“I again remind everyone that the coronavirus is not yet contained,” Dr. Stephen Hahn said in a Twitter post on Sunday morning. “It is up to every individual to protect themselves and their community. Social distancing, hand washing and wearing masks protect us all.”
6:15 a.m.: Scientist claims COVID-19 ‘disappearing’ so fast, Oxford vaccine has ‘only 50% chance of working’
The professor co-leading the vaccine development says the virus is disappearing so quickly in Britain, the vaccine trial being run by Oxford University only has a 50% chance of success.
The trial depends on having enough vaccinated people to essentially go out into the wild and catch the virus in order for the vaccine to be tested.
Earlier in the year when the infection rate was much higher, researchers expected an 80% chance of an effective vaccine. That’s now dropped to 50% according to Professor Adrian Hill.
“It’s a race against the virus disappearing, and against time”, Hill told the Telegraph newspaper in the U.K. “At the moment, there’s a 50% chance that we get no result at all.”
The experimental vaccine, known as ChAdOx1 nCoV-19, is one of the front-runners in the global race to provide protection against the new coronavirus causing the COVID-19 pandemic.
Hill’s team began early-stage human trials of the vaccine in April, making it one of only a handful to have reached that milestone.
6:00 a.m.: Brazil passes Russia, now has second most confirmed cases globally
Brazil has now surpassed Russia with a total number of confirmed cases standing at 347, 398. That’s up 16,508 from the previous figure, according to Johns Hopkins University.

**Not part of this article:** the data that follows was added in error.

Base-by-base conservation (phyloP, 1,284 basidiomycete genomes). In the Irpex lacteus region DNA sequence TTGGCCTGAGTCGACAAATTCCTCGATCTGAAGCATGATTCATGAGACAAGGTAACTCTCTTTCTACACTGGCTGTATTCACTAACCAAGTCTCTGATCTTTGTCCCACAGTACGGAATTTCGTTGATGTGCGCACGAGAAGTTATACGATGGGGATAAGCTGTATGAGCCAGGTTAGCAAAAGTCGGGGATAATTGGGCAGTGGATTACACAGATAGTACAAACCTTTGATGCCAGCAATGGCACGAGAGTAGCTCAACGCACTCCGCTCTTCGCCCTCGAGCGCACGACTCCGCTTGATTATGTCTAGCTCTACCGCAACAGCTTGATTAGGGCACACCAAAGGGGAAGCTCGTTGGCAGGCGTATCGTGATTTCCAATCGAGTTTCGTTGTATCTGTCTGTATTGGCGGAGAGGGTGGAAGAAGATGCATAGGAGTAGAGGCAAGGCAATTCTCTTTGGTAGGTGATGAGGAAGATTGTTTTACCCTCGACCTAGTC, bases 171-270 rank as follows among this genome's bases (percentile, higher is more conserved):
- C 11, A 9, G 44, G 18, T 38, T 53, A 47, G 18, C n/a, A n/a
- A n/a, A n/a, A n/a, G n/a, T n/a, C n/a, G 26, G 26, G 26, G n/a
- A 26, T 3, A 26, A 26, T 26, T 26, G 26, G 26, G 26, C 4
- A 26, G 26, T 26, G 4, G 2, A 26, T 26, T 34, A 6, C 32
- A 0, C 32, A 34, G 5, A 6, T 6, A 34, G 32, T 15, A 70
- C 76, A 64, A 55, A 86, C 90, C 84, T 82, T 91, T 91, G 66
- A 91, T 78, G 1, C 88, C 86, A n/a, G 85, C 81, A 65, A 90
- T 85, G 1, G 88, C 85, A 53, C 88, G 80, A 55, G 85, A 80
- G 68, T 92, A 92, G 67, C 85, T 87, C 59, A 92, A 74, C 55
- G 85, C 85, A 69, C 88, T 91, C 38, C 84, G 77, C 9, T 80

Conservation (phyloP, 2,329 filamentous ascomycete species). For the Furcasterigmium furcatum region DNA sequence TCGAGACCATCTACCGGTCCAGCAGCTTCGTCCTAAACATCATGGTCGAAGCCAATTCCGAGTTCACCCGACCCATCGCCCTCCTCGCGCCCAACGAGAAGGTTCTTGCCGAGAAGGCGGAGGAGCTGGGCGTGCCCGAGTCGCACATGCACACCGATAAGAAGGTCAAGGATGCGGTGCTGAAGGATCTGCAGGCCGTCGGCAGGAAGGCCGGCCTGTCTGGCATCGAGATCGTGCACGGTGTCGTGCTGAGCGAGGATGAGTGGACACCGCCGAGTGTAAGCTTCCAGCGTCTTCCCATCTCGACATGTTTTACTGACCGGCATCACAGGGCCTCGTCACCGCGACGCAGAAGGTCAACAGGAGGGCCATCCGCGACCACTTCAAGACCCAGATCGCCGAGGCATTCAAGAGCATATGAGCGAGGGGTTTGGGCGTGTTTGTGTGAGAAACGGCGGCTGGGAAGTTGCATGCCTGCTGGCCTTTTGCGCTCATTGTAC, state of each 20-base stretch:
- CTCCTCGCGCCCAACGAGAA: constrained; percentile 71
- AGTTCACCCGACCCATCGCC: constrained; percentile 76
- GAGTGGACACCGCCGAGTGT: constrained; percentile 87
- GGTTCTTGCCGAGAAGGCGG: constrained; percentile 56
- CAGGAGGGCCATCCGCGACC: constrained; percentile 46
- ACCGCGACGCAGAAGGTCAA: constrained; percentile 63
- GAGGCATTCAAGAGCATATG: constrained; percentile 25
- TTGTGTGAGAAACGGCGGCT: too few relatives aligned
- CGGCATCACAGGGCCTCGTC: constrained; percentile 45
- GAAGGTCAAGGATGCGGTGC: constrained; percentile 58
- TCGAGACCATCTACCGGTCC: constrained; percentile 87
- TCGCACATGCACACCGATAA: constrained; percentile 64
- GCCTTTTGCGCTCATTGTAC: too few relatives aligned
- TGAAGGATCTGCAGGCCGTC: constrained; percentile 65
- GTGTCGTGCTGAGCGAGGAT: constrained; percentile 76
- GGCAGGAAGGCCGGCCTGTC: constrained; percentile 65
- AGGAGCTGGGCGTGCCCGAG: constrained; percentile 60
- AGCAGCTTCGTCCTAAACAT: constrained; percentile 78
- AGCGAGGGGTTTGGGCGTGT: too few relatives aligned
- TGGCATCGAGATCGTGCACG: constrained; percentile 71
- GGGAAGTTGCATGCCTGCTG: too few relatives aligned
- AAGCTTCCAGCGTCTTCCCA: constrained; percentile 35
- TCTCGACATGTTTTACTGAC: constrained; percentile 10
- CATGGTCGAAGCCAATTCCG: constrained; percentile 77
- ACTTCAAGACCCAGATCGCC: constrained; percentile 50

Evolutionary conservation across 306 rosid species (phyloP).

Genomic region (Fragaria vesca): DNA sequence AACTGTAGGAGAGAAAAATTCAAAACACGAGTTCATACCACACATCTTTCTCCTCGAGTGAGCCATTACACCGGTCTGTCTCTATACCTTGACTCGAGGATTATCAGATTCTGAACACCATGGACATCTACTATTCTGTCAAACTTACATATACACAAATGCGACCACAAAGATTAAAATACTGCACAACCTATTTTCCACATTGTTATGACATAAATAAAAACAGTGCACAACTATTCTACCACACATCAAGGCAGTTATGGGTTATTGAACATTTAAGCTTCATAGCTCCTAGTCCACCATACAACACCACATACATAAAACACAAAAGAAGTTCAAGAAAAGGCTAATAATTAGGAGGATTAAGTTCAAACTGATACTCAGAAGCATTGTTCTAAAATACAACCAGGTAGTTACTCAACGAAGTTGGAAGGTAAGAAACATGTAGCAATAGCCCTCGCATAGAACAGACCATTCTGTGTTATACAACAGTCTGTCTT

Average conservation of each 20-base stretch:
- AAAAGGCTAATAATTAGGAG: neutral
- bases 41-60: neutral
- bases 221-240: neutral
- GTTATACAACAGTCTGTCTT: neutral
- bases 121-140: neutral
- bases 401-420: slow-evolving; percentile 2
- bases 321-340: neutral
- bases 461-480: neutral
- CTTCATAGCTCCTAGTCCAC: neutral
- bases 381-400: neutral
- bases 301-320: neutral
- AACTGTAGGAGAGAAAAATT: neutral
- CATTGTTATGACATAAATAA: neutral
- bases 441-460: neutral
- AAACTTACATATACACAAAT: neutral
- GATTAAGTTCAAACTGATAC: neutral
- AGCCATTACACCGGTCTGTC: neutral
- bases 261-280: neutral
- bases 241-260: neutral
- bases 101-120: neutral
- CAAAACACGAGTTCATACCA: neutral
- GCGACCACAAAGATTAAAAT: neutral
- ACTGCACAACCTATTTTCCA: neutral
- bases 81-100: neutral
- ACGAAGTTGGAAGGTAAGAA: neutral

Russia on Sunday reported their updated figure at a total of 344,481.
Brazil now stands as having the second most confirmed cases globally, with the current number likely to rise even higher once newer figures are reported.
4:51 a.m.: Michigan and Missouri announce change in reporting of COVID-19 testing data
The state of Michigan announced that they would be changing the way they report COVID-19 testing data by separating the results of diagnostic tests and serology tests.
The Michigan Department of Health and Human Services said in a statement that “the change makes the data more accurate and relevant as the state continues to expand diagnostic testing to help slow and contain the spread of COVID-19. The update to the website separates out the results of two different types of tests – serology and diagnostic. Michigan – along with some other states – has not separated data for diagnostic and serology tests. Data on serology testing – also known as antibody testing – is separated from the other testing numbers. Currently, serology testing can be used to help determine whether someone has ever had COVID-19, while traditional viral diagnostic tests determine if someone has active disease.”
“Diagnostic tests are most helpful in tracking the spread of COVID-19 since they can show the number of people who currently have the COVID-19 virus. Serology tests are still being studied regarding their utility. They are currently most helpful in understanding how much a community may have been exposed to the disease. However, it is unknown if the presence of an antibody truly means someone is immune to COVID-19, and if so, for how long. Results of antibody tests should not change decisions on whether an individual should return to work, or if they should quarantine based on exposure to someone with the disease. Approximately 12 percent of Michigan’s tests overall have been serology tests; about 60 percent of those have been from the past nine days,” the statement read.